Now can we stop speculating about President Trump's mental health?

While doubts about the president's grasp of reality simmered throughout last year, the dishy insider tales found in Michael Wolff's Fire and Fury briefly set them to a boil. That turned out to be a mistake: Trump scored an all-too-easy public relations victory by touting the results of a baseline cognitive test that asks patients to identify common animals and draw a clock. The president was said to have "aced" this test. The White House doctor said he found Trump to be "very sharp" and declared that the president performed "exceedingly well" on the screening test.

Bravo, Trump resistance. You just enabled Trump to score positive headlines merely by proving he doesn't yet belong in a nursing home!

As I warned last May, the game of medicalizing Trump's deficiencies of intellect and character was a comforting diversion from the fact that the American electorate did what it did despite knowing all it needed to know to make the right decision: Voting against Trump was the easiest call in human history, and, as a political community, we blew it.


One big reason is that many Americans — not a majority, but many — think, talk, and see the world as Trump does. Focusing on what is aberrant about him — the narcissism, the garish materialism, the fragile ego, the fathomless capacity to lie — threatens to overshadow what is all-too-typical about him. Maybe he's your uncle, father, or grandfather; surely you're acquainted with a roughly 70-year-old white American man who plays a ton of golf and watches Fox News Channel. Ask him how he feels about brown-skinned immigrants in general and Haitians in particular. Ask him what he thinks are the root causes of inner-city violence. You don't need to ask him. You already know. In this respect, Trump ally Chris Ruddy was not wrong to diminish shithole-gate as mere "kitchen table talk."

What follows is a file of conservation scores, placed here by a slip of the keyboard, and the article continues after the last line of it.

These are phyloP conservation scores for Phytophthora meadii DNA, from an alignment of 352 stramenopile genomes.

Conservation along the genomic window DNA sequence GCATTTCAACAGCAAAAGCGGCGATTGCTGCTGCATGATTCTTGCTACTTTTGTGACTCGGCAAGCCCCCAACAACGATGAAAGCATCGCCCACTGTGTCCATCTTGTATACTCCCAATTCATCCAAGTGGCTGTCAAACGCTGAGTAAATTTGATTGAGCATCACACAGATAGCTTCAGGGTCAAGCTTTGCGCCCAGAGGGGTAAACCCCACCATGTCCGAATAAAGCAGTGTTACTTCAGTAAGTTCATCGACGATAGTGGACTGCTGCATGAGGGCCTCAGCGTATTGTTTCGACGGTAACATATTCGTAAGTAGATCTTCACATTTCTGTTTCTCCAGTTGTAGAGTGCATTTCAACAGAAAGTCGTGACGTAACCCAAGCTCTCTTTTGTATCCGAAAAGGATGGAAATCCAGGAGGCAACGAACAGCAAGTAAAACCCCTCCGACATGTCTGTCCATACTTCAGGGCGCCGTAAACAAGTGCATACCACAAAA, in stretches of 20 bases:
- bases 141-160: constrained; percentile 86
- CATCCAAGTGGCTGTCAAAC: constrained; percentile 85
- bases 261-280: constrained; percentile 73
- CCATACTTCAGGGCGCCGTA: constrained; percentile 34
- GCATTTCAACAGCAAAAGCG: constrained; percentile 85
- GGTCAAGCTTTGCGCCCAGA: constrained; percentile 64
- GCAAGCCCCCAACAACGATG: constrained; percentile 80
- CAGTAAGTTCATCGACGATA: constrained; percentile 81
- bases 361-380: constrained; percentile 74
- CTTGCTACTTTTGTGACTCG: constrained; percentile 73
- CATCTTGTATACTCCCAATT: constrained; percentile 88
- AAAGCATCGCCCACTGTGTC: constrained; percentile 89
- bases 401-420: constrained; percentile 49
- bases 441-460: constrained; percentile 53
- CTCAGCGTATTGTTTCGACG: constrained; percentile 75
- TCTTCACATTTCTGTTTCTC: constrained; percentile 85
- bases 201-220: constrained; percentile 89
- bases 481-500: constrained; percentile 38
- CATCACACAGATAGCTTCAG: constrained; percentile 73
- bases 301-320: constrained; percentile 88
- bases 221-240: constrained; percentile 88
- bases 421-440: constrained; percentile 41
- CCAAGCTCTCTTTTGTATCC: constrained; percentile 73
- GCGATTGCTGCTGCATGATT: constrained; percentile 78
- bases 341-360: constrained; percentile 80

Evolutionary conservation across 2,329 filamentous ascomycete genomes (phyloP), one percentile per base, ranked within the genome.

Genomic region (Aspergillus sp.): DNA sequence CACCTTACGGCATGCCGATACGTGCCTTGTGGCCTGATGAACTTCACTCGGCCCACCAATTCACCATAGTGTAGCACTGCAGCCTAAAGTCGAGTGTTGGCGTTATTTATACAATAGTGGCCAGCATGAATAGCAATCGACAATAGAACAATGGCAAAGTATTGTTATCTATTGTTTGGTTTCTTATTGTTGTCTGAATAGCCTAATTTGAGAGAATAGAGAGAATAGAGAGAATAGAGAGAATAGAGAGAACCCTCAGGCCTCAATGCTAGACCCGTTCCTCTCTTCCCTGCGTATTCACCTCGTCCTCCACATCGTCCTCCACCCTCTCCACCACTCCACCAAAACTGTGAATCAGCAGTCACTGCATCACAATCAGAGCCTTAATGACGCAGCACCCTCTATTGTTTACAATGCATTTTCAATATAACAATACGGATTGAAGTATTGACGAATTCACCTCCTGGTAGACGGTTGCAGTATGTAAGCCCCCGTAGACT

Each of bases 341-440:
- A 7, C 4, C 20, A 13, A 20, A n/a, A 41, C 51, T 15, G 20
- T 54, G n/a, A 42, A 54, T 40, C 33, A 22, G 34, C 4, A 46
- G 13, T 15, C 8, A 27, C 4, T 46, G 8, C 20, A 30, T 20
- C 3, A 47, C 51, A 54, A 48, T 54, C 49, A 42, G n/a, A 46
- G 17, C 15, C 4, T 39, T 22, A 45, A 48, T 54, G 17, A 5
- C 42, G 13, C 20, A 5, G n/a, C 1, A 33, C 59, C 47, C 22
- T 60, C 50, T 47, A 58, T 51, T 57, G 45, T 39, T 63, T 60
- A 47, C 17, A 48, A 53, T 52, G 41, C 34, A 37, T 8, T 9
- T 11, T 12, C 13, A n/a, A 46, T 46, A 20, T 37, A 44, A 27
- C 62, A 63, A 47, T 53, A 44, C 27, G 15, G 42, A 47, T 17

Notice what has happened to the average Trump approval rating since the release of Fire and Fury and his vulgar disparagement of entire nations: if anything, a slight uptick. But this shouldn't surprise us. There is no more leverage over the electorate to be gained by spotlighting Trump's abhorrent character and common intellect. Blind partisanship is certainly a factor. Yet the simple and depressing fact is that at least 35 percent of Americans hold views on race that are at least as abhorrent as Trump's. And they are not impressed by the intellectual class' harrumphing about the president's every stupid remark and solecism.

The nadir of Trump's presidency arrived in two stages last year: the debacle that was Republicans' attempt to repeal ObamaCare and the wall-to-wall coverage of a tax bill that overwhelmingly favored corporations and the wealthy. There's a lesson here: Your uncle/father/grandfather doesn't care if Trump grabs women without consent — but a considerable number of them do care when he threatens to grab their wallet.

None of this is to say that the drumbeat of scandals isn't talking its toll on Trump's presidency. Strong disapproval of Trump is unusually high for a president in his first year. The midterm elections are barely nine months away, and multiple signs point to an anti-Trump thumping despite robust economic fundamentals.

Yet the cautionary tale of 2016 remains: To repurpose a famous Mencken quote, no one ever went broke underestimating the American public's capacity to overestimate Donald Trump's intelligence.